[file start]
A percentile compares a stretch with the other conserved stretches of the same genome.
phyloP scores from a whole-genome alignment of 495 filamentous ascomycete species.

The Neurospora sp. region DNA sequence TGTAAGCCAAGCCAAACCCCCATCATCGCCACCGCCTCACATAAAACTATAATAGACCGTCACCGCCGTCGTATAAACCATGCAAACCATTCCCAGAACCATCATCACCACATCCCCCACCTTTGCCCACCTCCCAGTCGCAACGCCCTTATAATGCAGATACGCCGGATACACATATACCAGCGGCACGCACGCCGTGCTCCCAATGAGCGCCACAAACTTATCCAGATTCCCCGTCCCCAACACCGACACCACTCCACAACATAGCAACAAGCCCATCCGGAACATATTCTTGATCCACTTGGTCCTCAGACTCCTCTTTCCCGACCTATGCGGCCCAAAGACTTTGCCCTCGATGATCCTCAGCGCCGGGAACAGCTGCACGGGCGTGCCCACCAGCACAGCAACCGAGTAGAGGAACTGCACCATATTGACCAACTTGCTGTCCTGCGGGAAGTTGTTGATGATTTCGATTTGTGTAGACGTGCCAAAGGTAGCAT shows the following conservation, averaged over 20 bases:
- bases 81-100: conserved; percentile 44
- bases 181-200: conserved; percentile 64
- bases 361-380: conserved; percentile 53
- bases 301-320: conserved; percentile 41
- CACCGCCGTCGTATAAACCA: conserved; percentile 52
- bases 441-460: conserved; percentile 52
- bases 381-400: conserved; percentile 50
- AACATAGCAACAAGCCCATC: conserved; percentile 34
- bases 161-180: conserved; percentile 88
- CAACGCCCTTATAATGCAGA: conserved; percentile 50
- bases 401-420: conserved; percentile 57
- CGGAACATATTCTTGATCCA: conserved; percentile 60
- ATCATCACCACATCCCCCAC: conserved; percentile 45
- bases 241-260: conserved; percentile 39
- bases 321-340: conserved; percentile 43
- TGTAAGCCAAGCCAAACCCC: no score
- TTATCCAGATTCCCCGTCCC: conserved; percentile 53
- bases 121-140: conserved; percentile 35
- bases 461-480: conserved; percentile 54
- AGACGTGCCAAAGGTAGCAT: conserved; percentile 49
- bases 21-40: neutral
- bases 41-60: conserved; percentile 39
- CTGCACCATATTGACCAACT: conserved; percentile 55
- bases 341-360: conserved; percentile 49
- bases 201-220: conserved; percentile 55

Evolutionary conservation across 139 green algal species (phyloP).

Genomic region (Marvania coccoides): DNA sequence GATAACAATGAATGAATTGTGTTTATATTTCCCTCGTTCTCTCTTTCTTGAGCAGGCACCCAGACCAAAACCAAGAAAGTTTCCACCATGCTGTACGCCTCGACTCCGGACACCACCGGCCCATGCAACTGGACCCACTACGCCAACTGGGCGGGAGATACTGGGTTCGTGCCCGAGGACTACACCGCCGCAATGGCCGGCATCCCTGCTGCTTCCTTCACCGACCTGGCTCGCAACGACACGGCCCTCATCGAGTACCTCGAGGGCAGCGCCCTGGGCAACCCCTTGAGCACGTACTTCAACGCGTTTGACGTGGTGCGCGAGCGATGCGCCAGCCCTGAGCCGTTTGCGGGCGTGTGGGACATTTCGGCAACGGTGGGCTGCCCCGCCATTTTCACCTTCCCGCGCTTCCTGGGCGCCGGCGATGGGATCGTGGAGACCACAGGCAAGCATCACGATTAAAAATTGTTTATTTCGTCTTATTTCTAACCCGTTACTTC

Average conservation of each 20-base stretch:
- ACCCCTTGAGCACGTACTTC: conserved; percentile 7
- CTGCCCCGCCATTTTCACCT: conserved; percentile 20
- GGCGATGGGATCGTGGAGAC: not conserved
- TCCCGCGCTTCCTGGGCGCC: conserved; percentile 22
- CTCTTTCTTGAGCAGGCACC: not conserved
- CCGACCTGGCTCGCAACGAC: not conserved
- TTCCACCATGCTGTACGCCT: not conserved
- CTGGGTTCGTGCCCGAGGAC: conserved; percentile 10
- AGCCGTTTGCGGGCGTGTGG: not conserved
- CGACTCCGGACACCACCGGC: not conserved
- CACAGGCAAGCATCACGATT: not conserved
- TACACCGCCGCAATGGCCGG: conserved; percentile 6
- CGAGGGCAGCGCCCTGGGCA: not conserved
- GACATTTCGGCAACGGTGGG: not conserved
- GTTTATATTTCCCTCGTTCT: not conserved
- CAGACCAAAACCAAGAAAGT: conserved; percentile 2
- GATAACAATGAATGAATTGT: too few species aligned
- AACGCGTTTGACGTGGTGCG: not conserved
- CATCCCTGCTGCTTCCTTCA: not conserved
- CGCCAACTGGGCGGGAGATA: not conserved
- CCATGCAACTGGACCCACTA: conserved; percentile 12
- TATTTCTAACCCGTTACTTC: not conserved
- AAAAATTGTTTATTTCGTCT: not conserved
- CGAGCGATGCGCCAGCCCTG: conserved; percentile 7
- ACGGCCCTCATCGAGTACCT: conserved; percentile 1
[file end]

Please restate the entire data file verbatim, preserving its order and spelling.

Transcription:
A percentile compares a stretch with the other conserved stretches of the same genome.
phyloP scores from a whole-genome alignment of 495 filamentous ascomycete species.

The Neurospora sp. region DNA sequence TGTAAGCCAAGCCAAACCCCCATCATCGCCACCGCCTCACATAAAACTATAATAGACCGTCACCGCCGTCGTATAAACCATGCAAACCATTCCCAGAACCATCATCACCACATCCCCCACCTTTGCCCACCTCCCAGTCGCAACGCCCTTATAATGCAGATACGCCGGATACACATATACCAGCGGCACGCACGCCGTGCTCCCAATGAGCGCCACAAACTTATCCAGATTCCCCGTCCCCAACACCGACACCACTCCACAACATAGCAACAAGCCCATCCGGAACATATTCTTGATCCACTTGGTCCTCAGACTCCTCTTTCCCGACCTATGCGGCCCAAAGACTTTGCCCTCGATGATCCTCAGCGCCGGGAACAGCTGCACGGGCGTGCCCACCAGCACAGCAACCGAGTAGAGGAACTGCACCATATTGACCAACTTGCTGTCCTGCGGGAAGTTGTTGATGATTTCGATTTGTGTAGACGTGCCAAAGGTAGCAT shows the following conservation, averaged over 20 bases:
- bases 81-100: conserved; percentile 44
- bases 181-200: conserved; percentile 64
- bases 361-380: conserved; percentile 53
- bases 301-320: conserved; percentile 41
- CACCGCCGTCGTATAAACCA: conserved; percentile 52
- bases 441-460: conserved; percentile 52
- bases 381-400: conserved; percentile 50
- AACATAGCAACAAGCCCATC: conserved; percentile 34
- bases 161-180: conserved; percentile 88
- CAACGCCCTTATAATGCAGA: conserved; percentile 50
- bases 401-420: conserved; percentile 57
- CGGAACATATTCTTGATCCA: conserved; percentile 60
- ATCATCACCACATCCCCCAC: conserved; percentile 45
- bases 241-260: conserved; percentile 39
- bases 321-340: conserved; percentile 43
- TGTAAGCCAAGCCAAACCCC: no score
- TTATCCAGATTCCCCGTCCC: conserved; percentile 53
- bases 121-140: conserved; percentile 35
- bases 461-480: conserved; percentile 54
- AGACGTGCCAAAGGTAGCAT: conserved; percentile 49
- bases 21-40: neutral
- bases 41-60: conserved; percentile 39
- CTGCACCATATTGACCAACT: conserved; percentile 55
- bases 341-360: conserved; percentile 49
- bases 201-220: conserved; percentile 55

Evolutionary conservation across 139 green algal species (phyloP).

Genomic region (Marvania coccoides): DNA sequence GATAACAATGAATGAATTGTGTTTATATTTCCCTCGTTCTCTCTTTCTTGAGCAGGCACCCAGACCAAAACCAAGAAAGTTTCCACCATGCTGTACGCCTCGACTCCGGACACCACCGGCCCATGCAACTGGACCCACTACGCCAACTGGGCGGGAGATACTGGGTTCGTGCCCGAGGACTACACCGCCGCAATGGCCGGCATCCCTGCTGCTTCCTTCACCGACCTGGCTCGCAACGACACGGCCCTCATCGAGTACCTCGAGGGCAGCGCCCTGGGCAACCCCTTGAGCACGTACTTCAACGCGTTTGACGTGGTGCGCGAGCGATGCGCCAGCCCTGAGCCGTTTGCGGGCGTGTGGGACATTTCGGCAACGGTGGGCTGCCCCGCCATTTTCACCTTCCCGCGCTTCCTGGGCGCCGGCGATGGGATCGTGGAGACCACAGGCAAGCATCACGATTAAAAATTGTTTATTTCGTCTTATTTCTAACCCGTTACTTC

Average conservation of each 20-base stretch:
- ACCCCTTGAGCACGTACTTC: conserved; percentile 7
- CTGCCCCGCCATTTTCACCT: conserved; percentile 20
- GGCGATGGGATCGTGGAGAC: not conserved
- TCCCGCGCTTCCTGGGCGCC: conserved; percentile 22
- CTCTTTCTTGAGCAGGCACC: not conserved
- CCGACCTGGCTCGCAACGAC: not conserved
- TTCCACCATGCTGTACGCCT: not conserved
- CTGGGTTCGTGCCCGAGGAC: conserved; percentile 10
- AGCCGTTTGCGGGCGTGTGG: not conserved
- CGACTCCGGACACCACCGGC: not conserved
- CACAGGCAAGCATCACGATT: not conserved
- TACACCGCCGCAATGGCCGG: conserved; percentile 6
- CGAGGGCAGCGCCCTGGGCA: not conserved
- GACATTTCGGCAACGGTGGG: not conserved
- GTTTATATTTCCCTCGTTCT: not conserved
- CAGACCAAAACCAAGAAAGT: conserved; percentile 2
- GATAACAATGAATGAATTGT: too few species aligned
- AACGCGTTTGACGTGGTGCG: not conserved
- CATCCCTGCTGCTTCCTTCA: not conserved
- CGCCAACTGGGCGGGAGATA: not conserved
- CCATGCAACTGGACCCACTA: conserved; percentile 12
- TATTTCTAACCCGTTACTTC: not conserved
- AAAAATTGTTTATTTCGTCT: not conserved
- CGAGCGATGCGCCAGCCCTG: conserved; percentile 7
- ACGGCCCTCATCGAGTACCT: conserved; percentile 1